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    Quote Originally Posted by Dave in Thailand View Post
    Also were the toys showing that the boy was perhaps mentally handicapped? (I ask because when they pull out of the parking space, it's clearly marked as handicapped.)
    Well if he is not, then the fixed penalty ticket is in the post

  9. #9

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    I think it's very unfair of Tim to do such a though job because that leaves nothing for the rest of us to say.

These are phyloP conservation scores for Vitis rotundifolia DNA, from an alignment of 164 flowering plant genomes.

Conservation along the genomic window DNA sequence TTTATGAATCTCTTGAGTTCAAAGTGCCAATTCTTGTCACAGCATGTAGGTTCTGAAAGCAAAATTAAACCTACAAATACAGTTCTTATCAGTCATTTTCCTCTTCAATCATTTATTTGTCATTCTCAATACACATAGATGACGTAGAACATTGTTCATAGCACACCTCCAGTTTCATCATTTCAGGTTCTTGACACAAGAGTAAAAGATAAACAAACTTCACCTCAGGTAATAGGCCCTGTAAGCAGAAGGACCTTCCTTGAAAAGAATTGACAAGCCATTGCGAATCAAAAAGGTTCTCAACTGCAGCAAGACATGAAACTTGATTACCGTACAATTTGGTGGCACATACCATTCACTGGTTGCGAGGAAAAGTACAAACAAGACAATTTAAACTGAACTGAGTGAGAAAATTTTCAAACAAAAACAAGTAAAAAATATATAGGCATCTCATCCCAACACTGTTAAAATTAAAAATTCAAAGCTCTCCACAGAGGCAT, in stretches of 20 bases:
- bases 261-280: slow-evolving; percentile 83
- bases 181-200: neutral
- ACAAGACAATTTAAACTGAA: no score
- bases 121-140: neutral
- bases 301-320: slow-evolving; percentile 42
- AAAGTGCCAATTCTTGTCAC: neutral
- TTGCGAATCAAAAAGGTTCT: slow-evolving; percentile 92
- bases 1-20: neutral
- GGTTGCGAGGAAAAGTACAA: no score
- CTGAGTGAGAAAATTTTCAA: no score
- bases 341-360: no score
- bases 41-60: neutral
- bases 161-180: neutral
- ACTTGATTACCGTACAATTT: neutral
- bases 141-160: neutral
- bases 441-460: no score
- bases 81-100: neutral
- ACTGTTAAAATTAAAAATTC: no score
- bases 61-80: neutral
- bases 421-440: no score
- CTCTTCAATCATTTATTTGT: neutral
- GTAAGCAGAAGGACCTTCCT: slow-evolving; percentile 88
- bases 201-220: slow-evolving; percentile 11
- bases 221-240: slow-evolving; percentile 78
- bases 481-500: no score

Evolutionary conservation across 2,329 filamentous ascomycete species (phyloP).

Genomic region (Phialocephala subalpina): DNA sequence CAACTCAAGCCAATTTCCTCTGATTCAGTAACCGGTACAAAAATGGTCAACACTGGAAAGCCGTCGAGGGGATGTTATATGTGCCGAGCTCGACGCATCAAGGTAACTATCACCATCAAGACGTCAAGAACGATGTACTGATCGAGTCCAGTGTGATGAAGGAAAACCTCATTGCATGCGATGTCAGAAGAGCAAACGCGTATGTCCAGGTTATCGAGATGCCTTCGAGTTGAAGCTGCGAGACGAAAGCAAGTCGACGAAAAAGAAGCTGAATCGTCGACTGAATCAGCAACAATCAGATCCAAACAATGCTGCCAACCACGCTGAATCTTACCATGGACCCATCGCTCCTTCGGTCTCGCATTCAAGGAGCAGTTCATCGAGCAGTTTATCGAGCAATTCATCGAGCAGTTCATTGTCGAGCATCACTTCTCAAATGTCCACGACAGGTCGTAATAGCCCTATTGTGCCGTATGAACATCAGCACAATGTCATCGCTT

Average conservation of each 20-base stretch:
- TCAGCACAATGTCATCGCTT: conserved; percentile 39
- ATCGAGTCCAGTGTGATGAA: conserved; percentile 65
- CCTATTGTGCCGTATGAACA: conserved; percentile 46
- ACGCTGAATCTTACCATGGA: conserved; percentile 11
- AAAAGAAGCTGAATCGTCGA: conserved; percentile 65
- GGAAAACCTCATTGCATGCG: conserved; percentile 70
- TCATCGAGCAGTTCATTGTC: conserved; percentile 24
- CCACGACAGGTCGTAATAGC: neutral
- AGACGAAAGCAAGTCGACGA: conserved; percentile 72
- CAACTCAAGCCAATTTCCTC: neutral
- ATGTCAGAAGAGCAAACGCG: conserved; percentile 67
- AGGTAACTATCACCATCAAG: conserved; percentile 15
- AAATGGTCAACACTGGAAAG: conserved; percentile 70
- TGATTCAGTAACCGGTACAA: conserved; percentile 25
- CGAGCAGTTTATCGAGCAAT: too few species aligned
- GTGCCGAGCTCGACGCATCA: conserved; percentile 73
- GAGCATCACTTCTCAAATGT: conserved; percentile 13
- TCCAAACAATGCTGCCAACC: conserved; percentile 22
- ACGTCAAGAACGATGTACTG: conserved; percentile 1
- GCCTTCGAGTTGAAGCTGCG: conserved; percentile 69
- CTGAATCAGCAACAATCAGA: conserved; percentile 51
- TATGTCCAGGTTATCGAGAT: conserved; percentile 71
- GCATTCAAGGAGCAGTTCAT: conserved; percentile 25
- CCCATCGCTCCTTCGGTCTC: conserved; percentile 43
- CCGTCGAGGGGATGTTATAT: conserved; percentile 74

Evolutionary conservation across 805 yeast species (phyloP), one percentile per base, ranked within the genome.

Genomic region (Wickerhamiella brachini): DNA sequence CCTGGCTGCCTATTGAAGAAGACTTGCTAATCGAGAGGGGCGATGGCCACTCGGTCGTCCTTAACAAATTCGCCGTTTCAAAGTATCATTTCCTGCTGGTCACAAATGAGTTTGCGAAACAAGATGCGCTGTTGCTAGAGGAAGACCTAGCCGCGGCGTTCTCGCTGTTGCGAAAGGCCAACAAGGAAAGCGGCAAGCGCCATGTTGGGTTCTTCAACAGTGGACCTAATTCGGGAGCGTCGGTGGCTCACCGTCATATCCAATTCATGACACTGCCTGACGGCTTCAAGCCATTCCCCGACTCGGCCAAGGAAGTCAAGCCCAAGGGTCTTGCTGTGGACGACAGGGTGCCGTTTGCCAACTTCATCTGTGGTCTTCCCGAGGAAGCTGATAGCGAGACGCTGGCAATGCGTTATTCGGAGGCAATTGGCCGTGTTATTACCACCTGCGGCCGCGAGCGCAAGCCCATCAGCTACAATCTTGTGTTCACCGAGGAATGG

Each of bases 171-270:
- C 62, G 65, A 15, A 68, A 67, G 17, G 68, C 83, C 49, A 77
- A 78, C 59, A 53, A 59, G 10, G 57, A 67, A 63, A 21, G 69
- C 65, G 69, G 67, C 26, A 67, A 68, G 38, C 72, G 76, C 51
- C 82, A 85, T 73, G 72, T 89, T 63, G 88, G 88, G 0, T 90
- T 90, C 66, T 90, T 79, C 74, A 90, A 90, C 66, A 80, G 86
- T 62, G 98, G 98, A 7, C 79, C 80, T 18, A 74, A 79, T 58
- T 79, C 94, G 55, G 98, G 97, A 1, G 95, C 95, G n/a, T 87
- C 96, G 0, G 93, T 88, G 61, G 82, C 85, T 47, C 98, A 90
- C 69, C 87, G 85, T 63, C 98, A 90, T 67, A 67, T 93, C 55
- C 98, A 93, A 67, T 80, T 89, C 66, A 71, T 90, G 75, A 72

I would have liked the story if it had a better ending.

  10. #10
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    I will explain the ending - there was initially going to be a hospital scene, but at the last minute, the woman in charge of keeping that location open and free to shoot caved. It wasn't her fault to be fair, and I started having doubts - it was my own fault for not having a backup plan. So this ending was sort of a "it'll have to do" sorta thing. Apologies

    Thanks again to all you guys for the comments and criticism. I really appreciate the lot of it